Tuesday, 23 September 2008
Not besieged by the death of loved ones, The Script continues to write songs honestly from the heart. MAX KOH talks to the upcoming Irish band about the stories behind the songs
THE Script is Ireland latest music export after U2, The Corrs, Van Morrison, Sinead O Connor and The Cranberries. Mixing soul, pop, hip-hop and anthemic rock dynamics, the band seems to be poised for success with its lead single, We Cry, which is now on the airwaves around the world. At first glance, the trio — Danny O’Donaghue (lead singer, keyboards), Mark Sheenan (guitarist), Glen Power (drummer) — looks just like any other aspiring garage rock band. But a listen to We Cry will reveal a side to Irish music that one has not heard before.
O’Donaghue’s voice is soulful (not unlike neo-white soul boys James Morrison and Jamie Scott) when set against Sheenan’s smooth guitar chops and Power’s controlled funky beats. The song recalls the best of soul music rather than the usual generic rock served by the band’s Irish counterparts. At an interview in Genting Highland recently, O’Donaghue says: “Irish people have soul. It comes from generations of pain, and generations of understanding emotion to be able to physically get that in a solid sound.” We Cry is a special, soulful anthem depicting the every day struggles faced by everybody. It is bleak and assuring at the same time. “Life is not a bed of roses. We all have our own problems and the light at the end of the tunnel may very well be a train. However, we’ll be okay as long as we have each other and together we cry…” explains O’Donague. Its second single, The Man Who Can’t Be Moved, again showcases O’Donague’s soulful vocal inflections and an equally bleak subject. The song, which the band performed at the recent MTV Music Awards on the hill, is about a man who waits desperately for his lover. Despite the bleak nature of their songs, the band members are friendly and chatty. O’Donague was all smiles and very obliging during the photography session. “Did you get a good shot? Do you want to take another one,” he asks before posing again.
Both O’Donague and Power (Sheenan was not present) often peppered their answers with jokes. It felt like an informal chat with some Irish lads in a Dublin pub. They even offered me a sip of coffee. “Have some. It’s definitely one of the best coffees I’ve had,” Power says. “Don’t worry. We did not do anything to the drink.” O’Donague first met Sheenan in their early teens in Dublin. They shared their love for music and often wrote songs together. “I bought a music software called Cubase from Mark (Sheenan) when we struck up a friendship over that. We often wrote music together and thought of ourselves as producers until we realised that Ireland was a little too small for us. We felt we could not progress without moving out of the country,” says O’Donague who, by then, was making demos for other artistes, with Sheenan as a backroom team.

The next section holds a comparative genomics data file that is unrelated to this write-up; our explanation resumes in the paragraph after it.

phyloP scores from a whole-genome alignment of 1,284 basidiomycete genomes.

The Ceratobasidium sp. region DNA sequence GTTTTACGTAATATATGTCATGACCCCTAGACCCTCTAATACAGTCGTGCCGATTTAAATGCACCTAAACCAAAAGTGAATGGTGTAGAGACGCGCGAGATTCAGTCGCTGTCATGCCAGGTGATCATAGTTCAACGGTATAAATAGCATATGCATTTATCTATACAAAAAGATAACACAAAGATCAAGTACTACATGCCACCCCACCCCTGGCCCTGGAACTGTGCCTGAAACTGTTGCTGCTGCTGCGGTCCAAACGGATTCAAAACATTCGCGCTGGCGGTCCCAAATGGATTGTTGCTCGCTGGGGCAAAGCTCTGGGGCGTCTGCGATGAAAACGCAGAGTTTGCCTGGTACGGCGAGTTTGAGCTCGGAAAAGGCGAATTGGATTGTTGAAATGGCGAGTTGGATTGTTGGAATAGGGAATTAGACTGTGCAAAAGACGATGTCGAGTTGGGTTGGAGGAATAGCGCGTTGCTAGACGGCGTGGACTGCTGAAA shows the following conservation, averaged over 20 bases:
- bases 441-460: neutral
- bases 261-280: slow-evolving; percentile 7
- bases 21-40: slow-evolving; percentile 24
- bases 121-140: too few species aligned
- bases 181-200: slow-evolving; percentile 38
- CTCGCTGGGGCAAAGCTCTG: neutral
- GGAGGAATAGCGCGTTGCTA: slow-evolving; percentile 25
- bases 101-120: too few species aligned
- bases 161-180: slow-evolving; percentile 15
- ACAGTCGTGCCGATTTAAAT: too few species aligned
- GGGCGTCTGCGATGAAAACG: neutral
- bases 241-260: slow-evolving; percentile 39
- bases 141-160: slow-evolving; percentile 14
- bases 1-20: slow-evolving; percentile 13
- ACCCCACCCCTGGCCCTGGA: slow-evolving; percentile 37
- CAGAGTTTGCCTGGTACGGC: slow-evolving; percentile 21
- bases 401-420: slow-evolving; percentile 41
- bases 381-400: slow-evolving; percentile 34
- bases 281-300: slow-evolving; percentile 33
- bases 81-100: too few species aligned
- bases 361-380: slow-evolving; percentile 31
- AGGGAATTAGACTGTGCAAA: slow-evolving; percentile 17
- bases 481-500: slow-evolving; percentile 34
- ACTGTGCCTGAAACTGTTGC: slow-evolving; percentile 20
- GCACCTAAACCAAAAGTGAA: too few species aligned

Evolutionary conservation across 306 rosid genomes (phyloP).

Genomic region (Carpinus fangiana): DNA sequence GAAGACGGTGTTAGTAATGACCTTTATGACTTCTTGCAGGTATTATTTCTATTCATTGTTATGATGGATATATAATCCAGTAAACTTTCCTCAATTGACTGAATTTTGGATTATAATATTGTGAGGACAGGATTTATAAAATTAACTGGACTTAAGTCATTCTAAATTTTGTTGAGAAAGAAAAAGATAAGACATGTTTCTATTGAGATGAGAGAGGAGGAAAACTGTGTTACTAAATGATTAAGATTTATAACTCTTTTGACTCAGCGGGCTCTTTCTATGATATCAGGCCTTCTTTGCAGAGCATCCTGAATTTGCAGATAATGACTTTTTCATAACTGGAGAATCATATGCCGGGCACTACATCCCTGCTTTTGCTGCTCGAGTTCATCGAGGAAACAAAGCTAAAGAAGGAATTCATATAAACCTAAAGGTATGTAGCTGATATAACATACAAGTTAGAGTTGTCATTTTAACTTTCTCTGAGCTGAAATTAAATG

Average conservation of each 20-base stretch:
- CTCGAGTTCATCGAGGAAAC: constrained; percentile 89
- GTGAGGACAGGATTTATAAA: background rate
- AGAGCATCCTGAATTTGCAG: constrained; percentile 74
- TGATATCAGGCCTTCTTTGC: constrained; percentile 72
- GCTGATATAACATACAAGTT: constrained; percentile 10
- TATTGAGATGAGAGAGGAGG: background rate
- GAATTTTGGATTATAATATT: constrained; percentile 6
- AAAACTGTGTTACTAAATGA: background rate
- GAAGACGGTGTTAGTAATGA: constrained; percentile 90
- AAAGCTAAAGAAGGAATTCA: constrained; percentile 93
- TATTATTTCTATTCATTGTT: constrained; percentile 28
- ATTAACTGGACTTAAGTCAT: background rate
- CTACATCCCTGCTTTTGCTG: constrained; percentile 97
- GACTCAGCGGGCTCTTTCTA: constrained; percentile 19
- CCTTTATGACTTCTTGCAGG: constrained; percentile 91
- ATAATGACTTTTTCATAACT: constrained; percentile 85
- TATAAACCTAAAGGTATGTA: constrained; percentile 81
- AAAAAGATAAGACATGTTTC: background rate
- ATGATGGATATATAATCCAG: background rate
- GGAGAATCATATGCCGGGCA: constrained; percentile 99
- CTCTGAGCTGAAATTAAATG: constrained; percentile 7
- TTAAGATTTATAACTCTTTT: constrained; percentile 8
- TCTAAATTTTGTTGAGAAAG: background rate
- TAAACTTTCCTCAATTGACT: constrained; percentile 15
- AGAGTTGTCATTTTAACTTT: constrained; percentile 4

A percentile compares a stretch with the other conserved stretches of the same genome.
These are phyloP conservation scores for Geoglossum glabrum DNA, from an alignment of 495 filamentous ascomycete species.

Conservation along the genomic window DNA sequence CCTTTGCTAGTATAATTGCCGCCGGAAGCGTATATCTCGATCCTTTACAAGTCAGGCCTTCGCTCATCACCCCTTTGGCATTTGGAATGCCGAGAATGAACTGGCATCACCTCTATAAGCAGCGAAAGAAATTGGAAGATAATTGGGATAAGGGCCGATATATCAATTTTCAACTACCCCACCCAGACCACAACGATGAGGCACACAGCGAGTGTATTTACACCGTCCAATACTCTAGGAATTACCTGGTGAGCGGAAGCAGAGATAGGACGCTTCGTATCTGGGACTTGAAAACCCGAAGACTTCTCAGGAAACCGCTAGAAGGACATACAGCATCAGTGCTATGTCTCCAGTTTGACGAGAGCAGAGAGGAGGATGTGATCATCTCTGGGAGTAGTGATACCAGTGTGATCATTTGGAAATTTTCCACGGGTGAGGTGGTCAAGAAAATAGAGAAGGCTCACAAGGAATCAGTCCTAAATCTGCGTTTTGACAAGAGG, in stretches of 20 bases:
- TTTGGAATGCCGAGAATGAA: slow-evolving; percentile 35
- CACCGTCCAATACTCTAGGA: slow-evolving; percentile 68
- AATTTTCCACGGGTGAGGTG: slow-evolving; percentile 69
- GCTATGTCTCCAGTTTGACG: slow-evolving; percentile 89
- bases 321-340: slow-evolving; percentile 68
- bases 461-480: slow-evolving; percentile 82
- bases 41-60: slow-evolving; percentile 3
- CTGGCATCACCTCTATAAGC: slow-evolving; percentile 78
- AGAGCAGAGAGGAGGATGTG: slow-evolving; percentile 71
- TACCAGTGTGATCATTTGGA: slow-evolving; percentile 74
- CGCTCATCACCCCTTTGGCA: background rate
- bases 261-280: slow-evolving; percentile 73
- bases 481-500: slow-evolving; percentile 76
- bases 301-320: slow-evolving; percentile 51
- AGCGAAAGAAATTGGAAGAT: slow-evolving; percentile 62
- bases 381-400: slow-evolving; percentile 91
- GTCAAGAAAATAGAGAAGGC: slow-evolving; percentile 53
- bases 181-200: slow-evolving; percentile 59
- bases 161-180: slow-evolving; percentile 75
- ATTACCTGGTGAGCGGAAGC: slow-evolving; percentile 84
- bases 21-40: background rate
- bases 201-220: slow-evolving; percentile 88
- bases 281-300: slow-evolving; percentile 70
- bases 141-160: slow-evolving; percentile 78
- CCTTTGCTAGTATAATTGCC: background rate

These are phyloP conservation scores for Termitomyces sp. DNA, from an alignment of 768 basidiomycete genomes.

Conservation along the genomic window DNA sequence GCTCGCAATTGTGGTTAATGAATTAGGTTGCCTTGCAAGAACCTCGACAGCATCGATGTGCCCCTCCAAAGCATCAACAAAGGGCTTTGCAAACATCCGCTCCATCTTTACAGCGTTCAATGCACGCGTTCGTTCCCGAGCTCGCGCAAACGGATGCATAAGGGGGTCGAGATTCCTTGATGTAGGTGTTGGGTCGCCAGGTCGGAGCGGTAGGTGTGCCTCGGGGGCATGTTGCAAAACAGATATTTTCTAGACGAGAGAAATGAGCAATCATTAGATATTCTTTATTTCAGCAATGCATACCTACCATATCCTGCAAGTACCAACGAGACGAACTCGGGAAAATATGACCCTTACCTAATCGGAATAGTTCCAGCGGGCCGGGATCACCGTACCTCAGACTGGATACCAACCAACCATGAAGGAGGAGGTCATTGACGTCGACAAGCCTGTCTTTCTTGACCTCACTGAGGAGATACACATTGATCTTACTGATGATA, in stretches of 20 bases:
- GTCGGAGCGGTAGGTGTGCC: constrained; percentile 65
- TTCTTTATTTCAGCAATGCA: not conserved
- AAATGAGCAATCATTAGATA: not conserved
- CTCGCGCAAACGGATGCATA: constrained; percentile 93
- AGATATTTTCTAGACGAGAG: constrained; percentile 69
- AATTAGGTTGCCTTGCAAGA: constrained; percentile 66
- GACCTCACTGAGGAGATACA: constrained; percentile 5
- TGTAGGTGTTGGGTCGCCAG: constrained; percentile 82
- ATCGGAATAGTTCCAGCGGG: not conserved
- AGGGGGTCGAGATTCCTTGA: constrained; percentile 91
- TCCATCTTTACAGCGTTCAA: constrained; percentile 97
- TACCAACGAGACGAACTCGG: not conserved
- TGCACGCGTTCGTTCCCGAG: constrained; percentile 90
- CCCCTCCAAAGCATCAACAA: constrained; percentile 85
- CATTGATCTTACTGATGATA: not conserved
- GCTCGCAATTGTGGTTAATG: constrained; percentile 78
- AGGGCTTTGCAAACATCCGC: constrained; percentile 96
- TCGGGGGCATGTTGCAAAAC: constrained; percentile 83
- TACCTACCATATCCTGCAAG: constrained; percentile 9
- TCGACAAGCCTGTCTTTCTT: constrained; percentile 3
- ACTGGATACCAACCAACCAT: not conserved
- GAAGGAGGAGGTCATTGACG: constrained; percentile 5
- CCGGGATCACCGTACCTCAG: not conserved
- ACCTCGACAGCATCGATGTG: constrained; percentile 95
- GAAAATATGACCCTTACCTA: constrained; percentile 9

“So we moved to the US where we spent a little time in Orlando before setting up a small studio in Los Angeles near the beach. Sheenan knew Glen (Power) from back in Dublin and he told me that he was a talented musician,” says O’Donague. “So we got him to fly in from Dublin and we sort of jammed out together in the small studio. The first song we played was actually The End Where I Begin and it was then that we realised that we had something really special here.” Power was a prodigy of sorts on the Dublin scene, having played from the age of 15. He even built a home studio. But things changed when he met the guys. “It was like I found my home at last.” That was 2005. With all the pieces in the right places, they spent a couple of months searching for the right sound for the band. However, tragedies began to besiege the band. Sheenan’s mum became terminally ill and the band returned to Dublin so that he could spend time with her. Ten months later, she died. Not too long after that, O’Donague’s father died unexpectedly of a heart attack. “We came home so that Mark could spend some time with his mother. Little was I to know that I would spend quality time with my dad as well,” O’Donague recalls.
However, out of the tragedies, songs emerged. “Each song is like a self-contained story. The music is like the soundtrack to the words and a song is a like a mini film. That’s how the name of the band came about.” Power adds: “In Ireland, people commonly say ‘what’s the script today?’, you know, like ‘what’s going on today?’.” The band is inspired by things they see or do every day. “It may come from a line from a book or even in the middle of a fight with your girlfriend or something. “Imagine the girlfriend screaming ‘are you writing a song or something?’ in the middle of a fight and I’d say ‘no, I’m just writing a list of presents I’m going to get you’,” says Power.
Jokes aside, the band wants to write songs as honestly as possible. O’Donague says one of the most poignant songs on the album is The End Where I Begin, a direct result of all that’s going on in their lives. “Sheenan wrote that song out of a direct reflection of what he was going through with his mother. It was important for him to get it into the music. The deaths and all things that happened actually cut down all the fake things in your life and help you to see things as they are,” says O’Donague.
“The meaning behind that song is that you can see death as an end but it can also be a form of rebirth. And as we sing those words every day, we believe that this is what our parents wanted for us — a rebirth — the end where I begin.” The Script’s two singles, The Man Who Can’t Be Moved and We Cry — are receiving extensive airplay on the radio. The band’s self-titled debut album is in the stores.